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Middle-Mile Fiber: An Advantage Maine Can Build On

Posted on by Trevor Jones
Three Ring Binder middle-mile fiber being attached to poles in 2012.

As Mainers debate the best approaches to improving broadband access in communities throughout our state, we should take heart in the knowledge that we have an extensive open-access middle-mile fiber network to build on. While there are networks similar to the Three Ring Binder out there, many states are still woefully behind us in building middle mile fiber and ensuring open access to that fiber for all providers. In those states, ISP’s interested in building the last mile find themselves disadvantaged by having to bear high costs for middle-mile transport – costs that often make plans to build in rural areas unworkable.  By contrast, those working on improving broadband in Maine know first-hand that Three Ring Binder fiber is a valuable asset, and that the $25 Million in federal money and $7 million in private funds spent to build it are an important first step in addressing a billion dollar problem with Maine’s aging telecommunications infrastructure.

The Federal grant that funded the Three Ring Binder was aimed mainly at the middle-mile problem. By bridging the gap between large ISP’s and rural communities, the program hoped to enable small ISP’s, community groups, and investors looking to build out better networks at the local level without being beholden to the high costs of transport imposed by the oligopoly of large incumbent providers. Since the network came online two and a half years ago, a number of small regional ISP’s have been doing just that in Maine – building out last-mile networks in un-served and underserved areas throughout the state using the Three Ring Binder’s middle-mile fiber to connect these last mile networks to the Internet.  These ISP’s include Axiom Technologies, Cornerstone Communications, Pioneer Broadband and GWI.

Six Ways GWI Uses Three Ring Binder Middle Mile Fiber

Middle-mile fiber can be used in many ways, and GWI’s own use of the Three Ring Binder exemplifies that.  Here are a few of the ways we’ve been able to put the Three Ring Binder to work for Maine homes and businesses:

  • Building a more reliable network. GWI lit each segment of the Three Ring Binder as it came online, increasing the reliability of service throughout our network due to the physical route diversity that the network’s 3 interlocking rings provides.  Since the network came online in 2012, we’ve been using all 1,100 miles of the network for this purpose.  This means better quality, more reliable service for our customers.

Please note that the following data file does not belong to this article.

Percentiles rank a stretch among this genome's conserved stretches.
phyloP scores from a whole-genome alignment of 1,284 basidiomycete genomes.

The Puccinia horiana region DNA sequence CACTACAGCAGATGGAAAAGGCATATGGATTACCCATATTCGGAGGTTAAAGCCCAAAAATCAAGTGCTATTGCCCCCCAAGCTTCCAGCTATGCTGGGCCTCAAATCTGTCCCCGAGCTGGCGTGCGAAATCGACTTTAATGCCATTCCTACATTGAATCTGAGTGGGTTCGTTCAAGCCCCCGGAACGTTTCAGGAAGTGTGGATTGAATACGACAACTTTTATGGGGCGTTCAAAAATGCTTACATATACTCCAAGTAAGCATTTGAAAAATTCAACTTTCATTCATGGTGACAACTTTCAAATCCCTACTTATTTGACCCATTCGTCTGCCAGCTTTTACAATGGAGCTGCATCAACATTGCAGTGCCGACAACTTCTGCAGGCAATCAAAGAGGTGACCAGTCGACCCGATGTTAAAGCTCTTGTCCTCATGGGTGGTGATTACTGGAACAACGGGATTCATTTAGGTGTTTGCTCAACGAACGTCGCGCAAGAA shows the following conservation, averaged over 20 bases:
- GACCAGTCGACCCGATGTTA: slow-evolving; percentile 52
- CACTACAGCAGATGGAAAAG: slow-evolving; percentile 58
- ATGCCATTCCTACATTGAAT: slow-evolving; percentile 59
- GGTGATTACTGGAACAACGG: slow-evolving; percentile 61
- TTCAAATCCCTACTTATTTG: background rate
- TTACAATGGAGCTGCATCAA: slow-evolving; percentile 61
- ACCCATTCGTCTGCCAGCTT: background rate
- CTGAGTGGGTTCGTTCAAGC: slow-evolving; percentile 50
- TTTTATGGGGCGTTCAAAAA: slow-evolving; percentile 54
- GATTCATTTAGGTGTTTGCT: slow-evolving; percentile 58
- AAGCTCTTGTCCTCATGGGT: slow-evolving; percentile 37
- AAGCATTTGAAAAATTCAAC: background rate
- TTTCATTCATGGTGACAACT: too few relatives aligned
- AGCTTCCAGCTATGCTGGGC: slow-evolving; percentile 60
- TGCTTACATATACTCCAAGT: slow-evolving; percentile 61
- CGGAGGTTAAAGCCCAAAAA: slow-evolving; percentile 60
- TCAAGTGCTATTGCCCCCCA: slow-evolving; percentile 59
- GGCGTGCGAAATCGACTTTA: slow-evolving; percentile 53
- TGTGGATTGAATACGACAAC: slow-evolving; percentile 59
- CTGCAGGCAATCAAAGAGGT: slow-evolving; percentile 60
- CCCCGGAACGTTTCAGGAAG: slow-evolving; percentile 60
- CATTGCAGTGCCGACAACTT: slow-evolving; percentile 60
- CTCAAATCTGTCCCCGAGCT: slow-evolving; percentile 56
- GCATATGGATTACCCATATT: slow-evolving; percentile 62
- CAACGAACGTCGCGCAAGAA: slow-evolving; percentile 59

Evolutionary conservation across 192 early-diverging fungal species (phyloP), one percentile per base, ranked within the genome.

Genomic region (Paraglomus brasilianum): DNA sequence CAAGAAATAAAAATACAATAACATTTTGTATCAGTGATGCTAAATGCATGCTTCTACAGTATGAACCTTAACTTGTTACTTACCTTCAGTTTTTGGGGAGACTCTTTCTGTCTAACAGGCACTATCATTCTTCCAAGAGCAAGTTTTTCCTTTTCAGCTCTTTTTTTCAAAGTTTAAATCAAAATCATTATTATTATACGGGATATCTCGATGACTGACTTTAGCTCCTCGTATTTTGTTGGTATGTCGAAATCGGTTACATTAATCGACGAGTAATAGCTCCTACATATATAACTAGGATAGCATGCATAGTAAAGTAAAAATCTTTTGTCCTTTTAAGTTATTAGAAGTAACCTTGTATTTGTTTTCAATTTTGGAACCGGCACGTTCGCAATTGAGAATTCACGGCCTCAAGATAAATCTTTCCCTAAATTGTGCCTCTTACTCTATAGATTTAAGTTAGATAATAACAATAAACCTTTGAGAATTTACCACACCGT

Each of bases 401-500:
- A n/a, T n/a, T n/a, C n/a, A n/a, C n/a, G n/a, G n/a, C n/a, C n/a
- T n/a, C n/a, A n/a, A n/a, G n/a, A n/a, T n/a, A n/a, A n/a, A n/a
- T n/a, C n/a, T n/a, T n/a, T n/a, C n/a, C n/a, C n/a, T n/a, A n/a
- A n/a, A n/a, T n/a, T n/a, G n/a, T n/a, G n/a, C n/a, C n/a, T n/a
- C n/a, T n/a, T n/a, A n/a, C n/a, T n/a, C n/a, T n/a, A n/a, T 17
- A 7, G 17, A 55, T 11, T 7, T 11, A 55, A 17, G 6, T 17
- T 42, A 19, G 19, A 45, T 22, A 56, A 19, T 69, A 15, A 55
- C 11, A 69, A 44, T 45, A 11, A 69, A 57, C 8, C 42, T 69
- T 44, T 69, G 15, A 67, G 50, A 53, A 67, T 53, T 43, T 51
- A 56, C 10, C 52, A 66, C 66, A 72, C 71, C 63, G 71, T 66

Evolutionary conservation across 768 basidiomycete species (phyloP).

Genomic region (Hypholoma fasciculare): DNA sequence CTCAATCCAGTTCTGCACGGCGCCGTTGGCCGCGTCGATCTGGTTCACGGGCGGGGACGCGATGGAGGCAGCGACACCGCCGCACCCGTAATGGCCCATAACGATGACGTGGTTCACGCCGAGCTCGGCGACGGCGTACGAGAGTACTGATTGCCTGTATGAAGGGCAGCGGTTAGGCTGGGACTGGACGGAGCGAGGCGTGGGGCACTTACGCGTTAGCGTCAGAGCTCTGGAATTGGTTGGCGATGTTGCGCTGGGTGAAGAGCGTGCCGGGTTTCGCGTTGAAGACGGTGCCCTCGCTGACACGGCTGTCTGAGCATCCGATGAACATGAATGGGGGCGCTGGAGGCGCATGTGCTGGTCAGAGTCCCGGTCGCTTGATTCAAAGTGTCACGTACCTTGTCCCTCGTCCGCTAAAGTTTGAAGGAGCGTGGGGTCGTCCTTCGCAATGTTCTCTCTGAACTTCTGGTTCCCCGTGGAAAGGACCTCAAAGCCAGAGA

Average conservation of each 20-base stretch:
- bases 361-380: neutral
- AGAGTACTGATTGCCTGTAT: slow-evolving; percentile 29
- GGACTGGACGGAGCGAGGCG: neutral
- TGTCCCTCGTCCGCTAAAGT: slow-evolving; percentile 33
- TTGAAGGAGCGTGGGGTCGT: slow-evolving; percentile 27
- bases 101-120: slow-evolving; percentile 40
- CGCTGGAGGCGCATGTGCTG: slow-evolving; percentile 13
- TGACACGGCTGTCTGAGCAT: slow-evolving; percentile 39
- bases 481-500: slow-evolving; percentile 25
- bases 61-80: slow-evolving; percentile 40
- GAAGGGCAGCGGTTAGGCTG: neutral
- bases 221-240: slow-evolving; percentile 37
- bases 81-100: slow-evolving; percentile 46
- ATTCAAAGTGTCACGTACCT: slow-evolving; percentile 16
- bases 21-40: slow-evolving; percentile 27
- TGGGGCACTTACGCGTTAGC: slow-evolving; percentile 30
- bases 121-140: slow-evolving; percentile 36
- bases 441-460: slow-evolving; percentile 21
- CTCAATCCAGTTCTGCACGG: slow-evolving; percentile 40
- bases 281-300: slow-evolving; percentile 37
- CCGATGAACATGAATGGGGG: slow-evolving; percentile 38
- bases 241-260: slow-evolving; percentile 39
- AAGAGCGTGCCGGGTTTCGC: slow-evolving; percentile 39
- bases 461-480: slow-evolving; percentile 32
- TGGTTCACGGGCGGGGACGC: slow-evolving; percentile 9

• Bringing our broadband service to new communities. Also in 2012, we brought GWI Broadband and phone services to nine additional communities: Dover-Foxcroft, Calais, Lincoln, Danforth, Madawaska, Ashland, Dayton, Wiscasset and Bridgton.
  • As the backbone for community broadband. Our FASTfiber gigabit fiber-to-the-home projects in South Portland and Rockport rely on Three Ring Binder fiber to get to our core network.
  • To better connect our wireless customers. We’ve replaced less reliable, slower wireless and copper based back-haul connections at many of our wireless sites in Midcoast Maine with Three Ring Binder middle-mile fiber, including this project in Islesboro.  When the island ultimately builds its own gigabit fiber network, it will be the 3 Ring Binder that connects it to the Internet.
  • Connecting hundreds of Maine businesses. Although the Three Ring Binder was designed for middle-mile purposes like those listed above, we’ve been using it to connect businesses directly when it makes economic sense. In 2014 and 2015 alone, we’ve connected over 200 Maine businesses with Three Ring Binder fiber.
  • For advanced Metro Ethernet networks. We put our 10 gig Metro Ethernet network to use building wide area networks for Maine’s multi-location businesses.  This helps them move data from office to office quickly, economically and affordably.  The combination of the Three Ring Binder’s interlocking ring design and Metro Ethernet’s rapid re-routing of traffic makes this possible.   
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